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Roe vs Wade: The Bishops’ dilemma

  • 26 May 2022
News leaked earlier this month that the US Supreme Court plans to overturn its most famous decision, that in Roe vs Wade (1973) which protects a pregnant woman's freedom to choose to have an abortion without excessive government restriction. The decision has attracted much criticism both in the past and now on account of its dubious legal reasoning – in particular, its attempt to link the right to abort to a right to privacy which itself was notional and not specified in the US Constitution.

Critics of Roe vs Wade argue that it is undemocratic, removing the majority’s right to reach its own consensus on the moment that life begins and a new human, with his or her own rights, comes into being.

Defenders point to the moral wrongheadedness of denying the individual the right to determine her own answer to that fundamental question about our existence. They also point to the obvious inequalities that flow from allowing some women easier access to abortion than others. The poor will almost certainly suffer disproportionately in states that ban abortion or restrict it significantly (and they may suffer elsewhere, even beyond the US).

Such are the arguments in the secular public sphere. But what about the ecclesiastical one? We all know that the Catholic Church now opposes abortion absolutely. Pius XI set out the current position in his encyclical Casti connubii (1930) and Paul VI affirmed it in Humanae vitae (1968).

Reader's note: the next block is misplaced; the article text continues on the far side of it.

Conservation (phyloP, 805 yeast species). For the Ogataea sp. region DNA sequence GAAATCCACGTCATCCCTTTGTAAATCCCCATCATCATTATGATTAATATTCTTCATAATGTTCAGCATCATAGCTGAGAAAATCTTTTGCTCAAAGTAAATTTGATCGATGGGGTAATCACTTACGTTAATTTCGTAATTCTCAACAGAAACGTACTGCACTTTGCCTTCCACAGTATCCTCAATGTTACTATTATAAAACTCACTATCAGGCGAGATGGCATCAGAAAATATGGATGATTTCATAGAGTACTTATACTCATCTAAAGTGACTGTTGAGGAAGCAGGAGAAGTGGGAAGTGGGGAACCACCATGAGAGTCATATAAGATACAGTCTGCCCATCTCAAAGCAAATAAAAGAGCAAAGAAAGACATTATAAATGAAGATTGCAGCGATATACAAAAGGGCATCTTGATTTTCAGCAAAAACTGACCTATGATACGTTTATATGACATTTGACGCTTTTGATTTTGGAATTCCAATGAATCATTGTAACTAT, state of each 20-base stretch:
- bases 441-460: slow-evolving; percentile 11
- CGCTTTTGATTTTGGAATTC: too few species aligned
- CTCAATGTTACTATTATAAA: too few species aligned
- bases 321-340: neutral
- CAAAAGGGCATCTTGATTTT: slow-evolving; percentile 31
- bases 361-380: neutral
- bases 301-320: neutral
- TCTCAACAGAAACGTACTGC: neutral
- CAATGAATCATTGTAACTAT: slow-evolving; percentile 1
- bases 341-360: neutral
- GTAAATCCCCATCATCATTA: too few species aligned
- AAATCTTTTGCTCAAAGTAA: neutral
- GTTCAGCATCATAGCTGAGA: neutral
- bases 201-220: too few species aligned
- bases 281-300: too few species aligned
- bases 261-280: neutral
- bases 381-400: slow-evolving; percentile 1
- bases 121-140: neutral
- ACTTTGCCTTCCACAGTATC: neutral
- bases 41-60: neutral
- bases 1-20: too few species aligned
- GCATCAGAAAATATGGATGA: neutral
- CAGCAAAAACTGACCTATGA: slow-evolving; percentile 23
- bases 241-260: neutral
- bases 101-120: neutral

Current papal policy has not, of course, always been the Church’s settled position. Medieval theologians, for instance, developed a somewhat more nuanced ethics of abortion which used Aristotle to distinguish between ‘animated’ and ‘unanimated’ foetuses (i.e. those in which the soul was present or not).

Sixtus V was the first pope to define all abortions unequivocally as homicide, but his bull Effraenatam (1588) was overturned by Gregory XIV just a couple of years later. Gregory reasserted the older view that aborting a pre-animate foetus was not true homicide because no foetus should be considered a human being before ensoulment.

'If Roe vs Wade is overturned it will be fascinating to watch how the Church negotiates abortion’s return as a live issue in one of Catholicism’s most important spaces — and one of its frontlines in on-going conflicts between religion and secularism.'

The Church’s view on abortion ethics has thus always been subject to debate and evolution. Indeed, the current moment is in some ways an anomaly facilitated by